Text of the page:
Since PM Modi’s government took charge, a lot has been done to encourage the Indian startup ecosystem. From the Startup India mission to tax exemptions, tinkering labs and the addition of incubators, the government has tried to play a fair game in all areas, to date, and to make it a globally-recognised initiative. Even the ‘cursed’ demonetisation drive imparted innovation in the hearts (and business models) of entrepreneurs.
One such initiative under the Startup India Action Plan was the creation of the ‘Funds of Funds’ for startups. The announcement was publicised but what followed was a botched up execution of a government plan.
In May 2015, the Reserve Bank of India has allocated INR 10,000 Cr to the SIDBI in order to set up a VC fund to attract private capital for startups. In December 2015, the Union Cabinet cleared $140 Mn (INR 930 Cr) from the $302 Mn (INR 2,000 Cr) fund-of-funds under the SIDBI for contribution to various VC funds registered with the Securities and Exchange Board of India, as part of the Startup India Action Plan.
A recent Business Standard report reveals that with around $1.4 Bn (INR 10, 000 Cr) corpus sanctioned more than a year ago, to date, only $848K (INR 5.66 Cr) has been disbursed – sad but a true reality.
Only slogan and acronyms, no outcomes. Only Rs 5.66 crore invested under 10,000 crore Start Up India scheme. pic.twitter.com/WGdTwA9s9p
— Sitaram Yechury (@SitaramYechury) February 26, 2017
Lofty Promises, High Expectations…
The fund was targeted to be built-up in full by 2025. The SIDBI was given the responsibility to invest the corpus into alternative investment funds (AIFs), registered under the SEBI. These AIFs were then supposed to invest in startups, in categories such as Internet of Things (IoT), artificial intelligence, healthcare, consumer media, fintech, data analytics, cyber security, digital media, machine learning, agri-related businesses and more.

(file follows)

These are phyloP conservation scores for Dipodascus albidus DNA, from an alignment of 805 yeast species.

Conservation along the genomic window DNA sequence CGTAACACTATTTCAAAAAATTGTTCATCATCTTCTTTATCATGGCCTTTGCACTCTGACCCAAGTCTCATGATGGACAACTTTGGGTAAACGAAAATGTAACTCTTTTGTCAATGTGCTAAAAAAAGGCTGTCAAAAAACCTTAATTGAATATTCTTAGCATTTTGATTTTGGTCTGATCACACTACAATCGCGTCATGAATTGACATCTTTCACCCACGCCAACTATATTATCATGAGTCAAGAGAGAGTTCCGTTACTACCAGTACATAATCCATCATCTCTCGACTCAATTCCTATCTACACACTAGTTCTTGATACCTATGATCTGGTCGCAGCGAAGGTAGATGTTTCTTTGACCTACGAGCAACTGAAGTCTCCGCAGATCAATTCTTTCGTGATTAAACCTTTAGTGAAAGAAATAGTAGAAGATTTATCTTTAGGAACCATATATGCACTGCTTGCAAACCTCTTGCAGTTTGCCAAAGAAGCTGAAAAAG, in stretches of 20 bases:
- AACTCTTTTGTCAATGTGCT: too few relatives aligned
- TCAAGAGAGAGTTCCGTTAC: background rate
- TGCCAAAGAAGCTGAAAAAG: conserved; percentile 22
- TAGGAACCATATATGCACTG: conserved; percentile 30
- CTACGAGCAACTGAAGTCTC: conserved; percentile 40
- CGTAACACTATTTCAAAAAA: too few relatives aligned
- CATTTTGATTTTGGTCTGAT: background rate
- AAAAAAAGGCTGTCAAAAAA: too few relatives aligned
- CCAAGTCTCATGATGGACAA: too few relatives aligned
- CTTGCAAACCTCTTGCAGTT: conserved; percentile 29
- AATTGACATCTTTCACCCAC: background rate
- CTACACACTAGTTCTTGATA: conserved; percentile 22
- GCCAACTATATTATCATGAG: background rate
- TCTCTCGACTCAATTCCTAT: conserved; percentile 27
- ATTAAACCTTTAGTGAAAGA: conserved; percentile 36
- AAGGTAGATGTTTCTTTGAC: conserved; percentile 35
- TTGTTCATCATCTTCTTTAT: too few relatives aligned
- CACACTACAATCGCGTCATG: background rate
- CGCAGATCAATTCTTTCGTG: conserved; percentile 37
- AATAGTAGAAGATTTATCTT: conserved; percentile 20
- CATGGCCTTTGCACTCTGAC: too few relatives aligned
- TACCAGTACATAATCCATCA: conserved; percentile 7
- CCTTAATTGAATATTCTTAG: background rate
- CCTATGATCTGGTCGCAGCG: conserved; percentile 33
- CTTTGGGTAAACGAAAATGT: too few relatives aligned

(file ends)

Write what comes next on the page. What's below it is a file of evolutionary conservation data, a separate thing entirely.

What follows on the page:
The fund of INR 10,000 Cr was allotted for four years, wherein the SIDBI was authorised to receive INR 2,500 Cr every year. It aims to generate employment for 18 lakh people on full deployment and to support seed-stage, early-stage, and growth-stage startups. Public sector bank SIDBI was given charge of managing the day-to-day operations of the fund.
Initially, around $194 Mn (INR 1,300 Cr) fund was approved – of which $75 Mn (INR 500 Cr) was released in FY 2015-16, while the remaining was earmarked for FY 2016-17. The Life Insurance Corporation (LIC) also committed to being a co-investor in the Fund of Funds.
Related Article: Decoding The Government’s INR 10,000 Cr Fund Of Funds For Startups
The fund is also permitted to invest in private funds. However, this development is only possible if the private funds have raised 50% of the capital. In such a situation, the fund-of-funds can invest the remaining amount in them, for non-startups.
Earlier reports also suggested that the SIDBI sanctioned about $25 Mn (INR 168 Cr) to six funds – GVFL, Kae Capital, Orios Venture Partners, Ideaspring Capital, Parampara Early Stage Opportunities Fund, and the IFCI Venture Capital Fund.
In July 2016, the committee also recommended the proposals of eight funds for an aggregate corpus support of about $64 Mn (INR 428 Cr) from the fund. The total targeted corpus of these eight funds was about $470 Mn (INR 3,130 Cr). Earlier today, the SIDBI cleared sanction requests from nine funds aggregating to about $45 Mn (INR 300 Cr).
According to the Startup India status report, till February 16, 2017, a total of $19.3 Mn (INR 129 Cr) has been sanctioned by the SIDBI to the venture funds.
Business Standard recently filed an RTI query with the SIDBI on February 8, 2017. The query revealed that till date, since the setting up of fund in June 2016, the SIDBI has created a fund with only INR 1,315 Cr corpus.
Instead of the initial six venture funds, only four – Kae Capital, Orios Venture Partners Fund II, Saha Trust and Kitven Fund III – were given allotments, a mere INR 110 Cr (out of INR 1,315 Cr).